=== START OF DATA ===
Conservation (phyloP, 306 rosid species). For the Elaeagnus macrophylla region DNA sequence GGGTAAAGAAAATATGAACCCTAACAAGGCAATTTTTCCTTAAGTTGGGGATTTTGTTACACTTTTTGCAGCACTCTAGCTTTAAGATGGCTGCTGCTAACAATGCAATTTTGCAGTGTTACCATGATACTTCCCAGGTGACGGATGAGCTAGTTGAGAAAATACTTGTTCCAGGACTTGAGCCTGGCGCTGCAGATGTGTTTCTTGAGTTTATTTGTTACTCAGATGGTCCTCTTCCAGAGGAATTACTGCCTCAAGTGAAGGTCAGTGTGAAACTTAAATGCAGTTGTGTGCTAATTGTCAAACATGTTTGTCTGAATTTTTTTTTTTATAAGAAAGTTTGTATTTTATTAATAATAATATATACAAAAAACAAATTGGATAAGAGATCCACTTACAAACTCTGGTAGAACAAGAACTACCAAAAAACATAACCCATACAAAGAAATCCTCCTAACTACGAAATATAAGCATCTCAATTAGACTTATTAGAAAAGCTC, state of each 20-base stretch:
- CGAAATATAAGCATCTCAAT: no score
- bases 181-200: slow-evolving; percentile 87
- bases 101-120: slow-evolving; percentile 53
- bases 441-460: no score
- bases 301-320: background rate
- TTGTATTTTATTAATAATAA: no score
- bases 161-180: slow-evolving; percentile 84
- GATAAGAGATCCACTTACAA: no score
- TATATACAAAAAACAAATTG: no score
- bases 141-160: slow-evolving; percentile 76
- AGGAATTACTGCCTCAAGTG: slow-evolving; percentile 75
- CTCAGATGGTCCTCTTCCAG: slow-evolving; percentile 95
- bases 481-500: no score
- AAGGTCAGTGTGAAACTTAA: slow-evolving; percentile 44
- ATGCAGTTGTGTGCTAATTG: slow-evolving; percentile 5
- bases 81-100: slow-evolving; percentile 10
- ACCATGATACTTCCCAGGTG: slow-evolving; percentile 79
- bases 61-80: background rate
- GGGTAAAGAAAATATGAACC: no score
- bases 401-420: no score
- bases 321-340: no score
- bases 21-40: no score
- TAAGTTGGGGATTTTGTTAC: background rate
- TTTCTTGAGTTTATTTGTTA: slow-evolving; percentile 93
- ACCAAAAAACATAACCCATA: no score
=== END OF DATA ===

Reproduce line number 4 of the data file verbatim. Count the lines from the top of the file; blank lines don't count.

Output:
- bases 101-120: slow-evolving; percentile 53